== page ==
This time last year it was unusually warm and sunny, every one was talking about the lack of rain, and about the rivers being low on water.
This year the conversation is a little different . Every one is talking about how much rain we are having, and of the damage the wind and rain has caused. For the last week or more, it has rained every day. The rivers are in full flow, and it is a very different picture to last January .
On the news last night there were pictures of other areas, where rivers had burst their banks and water was more than a metre up people’s houses. It also showed roads with big holes in them, and others where parts had broken off and fallen down the hillside, due to the amount of rain that had fallen.
The 130 kilometre high winds also caused a lot of damage across the country. In comparison to some areas we seem to have gotten off pretty lightly ( fingers crossed). In my village we were without electricity for 24 hours, and due to a number of trees blocking the only road out of the village we were unable to go anywhere until the owner of the trees came to cut them up and remove them. However, no one was injured and no buildings were damaged.
I went for a walk the day after the storm, and it looked like the mimosa and eucalyptus trees took the brunt of it . Many were broken in half or completely ripped out. That could have been the reason for the power cut also. It is quite likely that a tree fell and damaged one of the lines running through the woods, between villages.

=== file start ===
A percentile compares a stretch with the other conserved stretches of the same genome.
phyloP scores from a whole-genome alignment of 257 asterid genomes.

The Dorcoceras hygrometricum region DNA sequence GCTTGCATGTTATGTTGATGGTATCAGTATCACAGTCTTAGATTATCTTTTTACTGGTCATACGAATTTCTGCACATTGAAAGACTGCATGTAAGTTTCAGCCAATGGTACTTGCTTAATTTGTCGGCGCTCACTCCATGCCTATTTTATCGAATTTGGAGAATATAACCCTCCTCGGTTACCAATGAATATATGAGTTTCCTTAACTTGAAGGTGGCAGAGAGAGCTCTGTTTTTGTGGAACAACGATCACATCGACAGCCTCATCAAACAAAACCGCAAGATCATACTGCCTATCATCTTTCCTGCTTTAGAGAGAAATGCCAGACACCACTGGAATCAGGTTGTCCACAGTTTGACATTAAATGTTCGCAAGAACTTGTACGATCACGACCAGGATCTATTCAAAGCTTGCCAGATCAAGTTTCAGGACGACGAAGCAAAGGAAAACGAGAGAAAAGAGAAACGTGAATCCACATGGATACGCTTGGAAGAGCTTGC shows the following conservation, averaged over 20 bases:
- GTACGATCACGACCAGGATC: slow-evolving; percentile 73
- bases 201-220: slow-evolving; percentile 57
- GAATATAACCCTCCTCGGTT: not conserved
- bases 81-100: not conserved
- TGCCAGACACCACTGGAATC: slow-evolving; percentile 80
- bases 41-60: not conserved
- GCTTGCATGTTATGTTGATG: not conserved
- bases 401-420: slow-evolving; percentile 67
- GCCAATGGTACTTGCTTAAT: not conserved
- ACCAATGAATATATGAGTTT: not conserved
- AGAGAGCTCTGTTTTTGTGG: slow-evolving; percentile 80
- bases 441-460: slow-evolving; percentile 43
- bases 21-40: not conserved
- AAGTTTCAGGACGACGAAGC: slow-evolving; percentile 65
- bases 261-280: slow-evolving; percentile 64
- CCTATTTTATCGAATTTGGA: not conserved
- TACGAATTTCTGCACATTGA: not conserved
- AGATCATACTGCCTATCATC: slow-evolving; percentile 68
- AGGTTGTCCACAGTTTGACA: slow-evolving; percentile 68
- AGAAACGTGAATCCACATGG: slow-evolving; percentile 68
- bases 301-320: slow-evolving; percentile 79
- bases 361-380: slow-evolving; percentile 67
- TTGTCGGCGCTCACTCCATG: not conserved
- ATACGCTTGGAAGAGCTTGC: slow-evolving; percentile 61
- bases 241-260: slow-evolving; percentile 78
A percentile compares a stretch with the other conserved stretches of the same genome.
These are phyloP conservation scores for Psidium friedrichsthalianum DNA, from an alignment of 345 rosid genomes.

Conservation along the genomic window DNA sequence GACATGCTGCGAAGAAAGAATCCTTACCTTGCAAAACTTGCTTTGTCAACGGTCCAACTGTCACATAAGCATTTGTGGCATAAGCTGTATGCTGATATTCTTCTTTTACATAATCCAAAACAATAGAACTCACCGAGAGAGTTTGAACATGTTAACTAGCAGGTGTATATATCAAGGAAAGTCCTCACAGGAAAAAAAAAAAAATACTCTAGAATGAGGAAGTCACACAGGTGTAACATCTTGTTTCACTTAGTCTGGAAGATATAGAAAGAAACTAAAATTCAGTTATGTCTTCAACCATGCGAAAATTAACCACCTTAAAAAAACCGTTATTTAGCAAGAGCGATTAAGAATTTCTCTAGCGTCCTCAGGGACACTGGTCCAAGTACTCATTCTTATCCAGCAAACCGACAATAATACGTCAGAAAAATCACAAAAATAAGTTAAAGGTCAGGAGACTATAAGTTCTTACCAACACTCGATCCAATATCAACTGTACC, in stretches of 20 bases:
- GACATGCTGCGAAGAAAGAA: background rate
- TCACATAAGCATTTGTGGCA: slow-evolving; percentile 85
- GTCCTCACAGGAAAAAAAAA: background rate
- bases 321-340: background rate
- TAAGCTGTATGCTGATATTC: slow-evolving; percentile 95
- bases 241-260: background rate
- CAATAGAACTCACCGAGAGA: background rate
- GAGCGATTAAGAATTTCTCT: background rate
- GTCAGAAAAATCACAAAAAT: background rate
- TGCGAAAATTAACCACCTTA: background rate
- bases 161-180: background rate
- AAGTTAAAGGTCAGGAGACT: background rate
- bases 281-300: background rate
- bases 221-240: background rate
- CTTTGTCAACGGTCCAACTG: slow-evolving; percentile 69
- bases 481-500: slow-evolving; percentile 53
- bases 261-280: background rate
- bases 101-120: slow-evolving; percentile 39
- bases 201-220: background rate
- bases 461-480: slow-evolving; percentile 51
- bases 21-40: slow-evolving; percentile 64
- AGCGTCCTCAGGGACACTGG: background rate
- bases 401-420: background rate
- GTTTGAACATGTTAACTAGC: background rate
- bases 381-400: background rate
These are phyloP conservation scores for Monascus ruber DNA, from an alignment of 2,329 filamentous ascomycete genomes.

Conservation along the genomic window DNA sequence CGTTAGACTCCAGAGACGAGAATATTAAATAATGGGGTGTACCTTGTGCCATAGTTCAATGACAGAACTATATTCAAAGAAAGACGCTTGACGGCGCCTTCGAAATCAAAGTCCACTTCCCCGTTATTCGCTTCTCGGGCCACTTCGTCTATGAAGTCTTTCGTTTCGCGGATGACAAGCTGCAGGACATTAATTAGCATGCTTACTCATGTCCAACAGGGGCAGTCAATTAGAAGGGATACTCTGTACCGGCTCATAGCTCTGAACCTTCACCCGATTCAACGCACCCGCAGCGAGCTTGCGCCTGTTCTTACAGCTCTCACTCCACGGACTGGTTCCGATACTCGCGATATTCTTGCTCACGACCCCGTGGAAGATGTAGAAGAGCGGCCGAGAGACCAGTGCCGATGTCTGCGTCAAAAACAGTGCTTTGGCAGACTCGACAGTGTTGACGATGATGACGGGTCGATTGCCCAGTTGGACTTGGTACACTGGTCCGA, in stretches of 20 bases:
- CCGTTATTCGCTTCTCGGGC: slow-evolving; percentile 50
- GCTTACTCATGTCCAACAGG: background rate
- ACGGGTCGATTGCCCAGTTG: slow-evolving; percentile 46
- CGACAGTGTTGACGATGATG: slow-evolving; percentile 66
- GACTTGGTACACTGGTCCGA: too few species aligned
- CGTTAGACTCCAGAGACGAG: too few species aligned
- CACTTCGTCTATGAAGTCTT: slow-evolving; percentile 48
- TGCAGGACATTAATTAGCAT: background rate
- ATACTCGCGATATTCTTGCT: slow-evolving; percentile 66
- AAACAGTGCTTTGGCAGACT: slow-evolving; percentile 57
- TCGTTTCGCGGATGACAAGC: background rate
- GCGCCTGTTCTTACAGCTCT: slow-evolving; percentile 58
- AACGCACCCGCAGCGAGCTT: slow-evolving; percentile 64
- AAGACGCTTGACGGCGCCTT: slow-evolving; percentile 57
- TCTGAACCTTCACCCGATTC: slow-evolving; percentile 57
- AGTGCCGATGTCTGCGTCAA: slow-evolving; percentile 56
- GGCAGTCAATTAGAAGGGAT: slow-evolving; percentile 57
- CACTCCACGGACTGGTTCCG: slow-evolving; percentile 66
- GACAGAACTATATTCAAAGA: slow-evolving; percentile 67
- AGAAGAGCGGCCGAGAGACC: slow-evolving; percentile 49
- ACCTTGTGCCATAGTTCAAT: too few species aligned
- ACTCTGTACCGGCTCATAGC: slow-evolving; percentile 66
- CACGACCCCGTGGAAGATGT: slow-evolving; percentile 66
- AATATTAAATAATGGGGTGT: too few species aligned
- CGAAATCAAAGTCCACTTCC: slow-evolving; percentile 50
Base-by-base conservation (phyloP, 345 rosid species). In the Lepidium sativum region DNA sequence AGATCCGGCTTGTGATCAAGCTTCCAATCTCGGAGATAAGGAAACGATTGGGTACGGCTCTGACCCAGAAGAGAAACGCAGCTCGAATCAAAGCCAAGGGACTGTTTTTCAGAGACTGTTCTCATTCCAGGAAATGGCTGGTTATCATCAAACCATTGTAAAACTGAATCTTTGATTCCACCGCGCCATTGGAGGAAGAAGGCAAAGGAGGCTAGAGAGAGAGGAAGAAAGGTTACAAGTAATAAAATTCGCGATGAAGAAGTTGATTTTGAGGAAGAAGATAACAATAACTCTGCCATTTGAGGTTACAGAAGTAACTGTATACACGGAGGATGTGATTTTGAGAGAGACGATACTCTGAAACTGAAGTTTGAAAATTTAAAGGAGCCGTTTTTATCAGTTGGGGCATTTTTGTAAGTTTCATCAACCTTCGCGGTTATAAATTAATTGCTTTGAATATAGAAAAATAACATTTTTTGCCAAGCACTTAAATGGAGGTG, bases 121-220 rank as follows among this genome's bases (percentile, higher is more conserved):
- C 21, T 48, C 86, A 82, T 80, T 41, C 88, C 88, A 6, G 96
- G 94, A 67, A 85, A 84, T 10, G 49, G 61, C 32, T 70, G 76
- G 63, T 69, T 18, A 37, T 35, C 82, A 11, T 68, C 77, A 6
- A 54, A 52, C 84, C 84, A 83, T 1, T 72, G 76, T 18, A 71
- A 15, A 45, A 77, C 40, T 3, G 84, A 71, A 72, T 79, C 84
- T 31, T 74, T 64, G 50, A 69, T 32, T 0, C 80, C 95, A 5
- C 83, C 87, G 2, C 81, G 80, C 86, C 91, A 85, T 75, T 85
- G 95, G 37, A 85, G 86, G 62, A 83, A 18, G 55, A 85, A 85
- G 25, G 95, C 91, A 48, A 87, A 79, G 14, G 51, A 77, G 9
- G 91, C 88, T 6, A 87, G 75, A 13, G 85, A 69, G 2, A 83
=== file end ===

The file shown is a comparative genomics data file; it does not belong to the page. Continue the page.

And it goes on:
It is amazing the knock on effect 24 hours without electricity has. I went into Gois the day after the storm ,and headed for a coffee and cake in my favourite bakery . Although it was open, the shelves were pretty much empty, and only four lonely little cakes were left . People kept popping in asking if they had bread yet. All the ovens were electric, and had gone off in the middle of the baking the previous day, causing a shortage of fresh bread.
Bars which make a living from people popping in for a morning coffee, were almost empty as the coffee machines were out of action .
Yesterday, a friend went to give advice on how to install a wood burner as quickly as possible. The house only had electrical wall heaters, and the people had been without power for 4 days! Last night the outside temperature was just above freezing, and so the wood burner was crucial.
When I bought this house , I did not think about surviving a Winter, or about power cuts. It was originally only going to be a Summer holiday home. However as I prefer cooking with gas, I bought a gas cooker. I also had a chimney sticking out of wall in the living room, and so I bought a wood burner. I thought it might be handy if it was ever a bit nippy. It was also a bit of a novelty, as I had never had one before !
Now that I am living here allyear round I am so pleased that I made the choices I did, what ever the reasons.
Although it was a bit of an inconvenience being without electricity, my wood burner kept me nice and cozy, and I was able to make a yummy stir fry on my gas cooker. In fact, maybe I am a bit odd saying this, but I had a lovely evening the night the power was off. I drank wine, played my guitar, and read my kindle by candle light.
If you are coming to live in Portugal or thinking of renting a place in the Winter months, then do consider what type of heating and cooker you have in the house. In the event of a power cut , it makes a BIG difference.